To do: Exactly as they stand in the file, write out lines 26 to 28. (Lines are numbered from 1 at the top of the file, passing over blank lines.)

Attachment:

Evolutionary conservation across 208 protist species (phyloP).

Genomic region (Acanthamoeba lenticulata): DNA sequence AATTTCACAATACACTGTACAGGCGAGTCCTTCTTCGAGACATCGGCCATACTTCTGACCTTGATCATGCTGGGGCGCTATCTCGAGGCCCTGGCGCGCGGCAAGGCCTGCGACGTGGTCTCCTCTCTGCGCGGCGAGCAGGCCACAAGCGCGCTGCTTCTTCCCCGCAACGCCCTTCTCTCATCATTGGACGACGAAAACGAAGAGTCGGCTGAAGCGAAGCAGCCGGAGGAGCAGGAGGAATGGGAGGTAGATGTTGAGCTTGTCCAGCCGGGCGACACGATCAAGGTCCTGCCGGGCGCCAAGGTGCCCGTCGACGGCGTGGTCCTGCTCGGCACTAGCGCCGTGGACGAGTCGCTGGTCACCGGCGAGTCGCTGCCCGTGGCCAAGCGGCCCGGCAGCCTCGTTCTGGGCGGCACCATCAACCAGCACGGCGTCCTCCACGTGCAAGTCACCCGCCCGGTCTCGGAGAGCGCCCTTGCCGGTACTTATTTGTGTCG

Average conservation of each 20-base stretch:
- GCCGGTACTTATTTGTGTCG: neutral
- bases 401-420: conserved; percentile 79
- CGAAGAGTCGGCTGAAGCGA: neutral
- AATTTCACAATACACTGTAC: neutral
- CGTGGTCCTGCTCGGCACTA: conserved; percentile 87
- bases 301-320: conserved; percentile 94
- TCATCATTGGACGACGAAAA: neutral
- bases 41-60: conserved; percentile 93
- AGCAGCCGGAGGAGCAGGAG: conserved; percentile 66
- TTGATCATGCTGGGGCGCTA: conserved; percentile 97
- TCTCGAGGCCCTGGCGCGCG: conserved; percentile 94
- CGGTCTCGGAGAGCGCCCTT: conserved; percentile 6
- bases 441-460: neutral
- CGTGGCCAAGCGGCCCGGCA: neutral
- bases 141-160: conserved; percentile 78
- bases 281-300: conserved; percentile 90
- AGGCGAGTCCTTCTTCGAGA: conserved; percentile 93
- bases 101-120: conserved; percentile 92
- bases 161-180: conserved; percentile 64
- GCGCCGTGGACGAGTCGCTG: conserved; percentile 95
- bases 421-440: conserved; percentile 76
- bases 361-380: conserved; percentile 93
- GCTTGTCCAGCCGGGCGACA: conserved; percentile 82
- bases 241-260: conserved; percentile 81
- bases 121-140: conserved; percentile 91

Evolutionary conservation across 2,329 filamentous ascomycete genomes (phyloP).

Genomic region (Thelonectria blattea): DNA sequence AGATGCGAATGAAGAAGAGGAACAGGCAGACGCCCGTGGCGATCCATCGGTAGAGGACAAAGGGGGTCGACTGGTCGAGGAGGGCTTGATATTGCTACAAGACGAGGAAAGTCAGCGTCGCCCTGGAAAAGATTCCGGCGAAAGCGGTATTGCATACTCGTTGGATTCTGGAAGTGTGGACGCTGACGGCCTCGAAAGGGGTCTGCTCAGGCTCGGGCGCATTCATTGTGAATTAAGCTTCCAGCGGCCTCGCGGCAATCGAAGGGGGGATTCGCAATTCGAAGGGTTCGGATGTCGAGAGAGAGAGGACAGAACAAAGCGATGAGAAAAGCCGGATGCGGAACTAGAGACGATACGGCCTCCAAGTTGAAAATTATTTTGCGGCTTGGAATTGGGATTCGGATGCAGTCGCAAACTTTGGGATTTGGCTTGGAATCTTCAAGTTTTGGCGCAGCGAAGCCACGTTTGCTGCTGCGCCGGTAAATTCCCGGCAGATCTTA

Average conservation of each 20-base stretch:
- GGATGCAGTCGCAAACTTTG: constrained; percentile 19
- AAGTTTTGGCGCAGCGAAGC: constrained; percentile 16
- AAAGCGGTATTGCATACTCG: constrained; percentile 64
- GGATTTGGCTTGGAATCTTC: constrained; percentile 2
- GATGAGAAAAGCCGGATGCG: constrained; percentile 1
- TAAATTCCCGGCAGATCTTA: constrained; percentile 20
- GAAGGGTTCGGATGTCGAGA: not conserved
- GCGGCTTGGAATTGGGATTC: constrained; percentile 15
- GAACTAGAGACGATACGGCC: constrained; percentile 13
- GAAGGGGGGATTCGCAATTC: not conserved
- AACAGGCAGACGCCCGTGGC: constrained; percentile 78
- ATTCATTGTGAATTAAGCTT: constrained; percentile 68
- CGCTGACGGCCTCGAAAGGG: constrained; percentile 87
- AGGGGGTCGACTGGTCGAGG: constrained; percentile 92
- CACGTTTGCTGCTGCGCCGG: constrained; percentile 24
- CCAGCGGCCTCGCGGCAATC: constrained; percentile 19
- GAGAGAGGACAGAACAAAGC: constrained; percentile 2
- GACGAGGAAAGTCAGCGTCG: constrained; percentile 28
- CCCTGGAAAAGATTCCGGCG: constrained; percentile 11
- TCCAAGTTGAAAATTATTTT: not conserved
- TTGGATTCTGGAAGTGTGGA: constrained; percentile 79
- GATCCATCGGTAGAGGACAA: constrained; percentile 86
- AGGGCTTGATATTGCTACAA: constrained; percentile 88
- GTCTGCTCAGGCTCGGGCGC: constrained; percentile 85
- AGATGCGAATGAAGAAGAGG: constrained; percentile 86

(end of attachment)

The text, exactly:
- GCTTGTCCAGCCGGGCGACA: conserved; percentile 82
- bases 241-260: conserved; percentile 81
- bases 121-140: conserved; percentile 91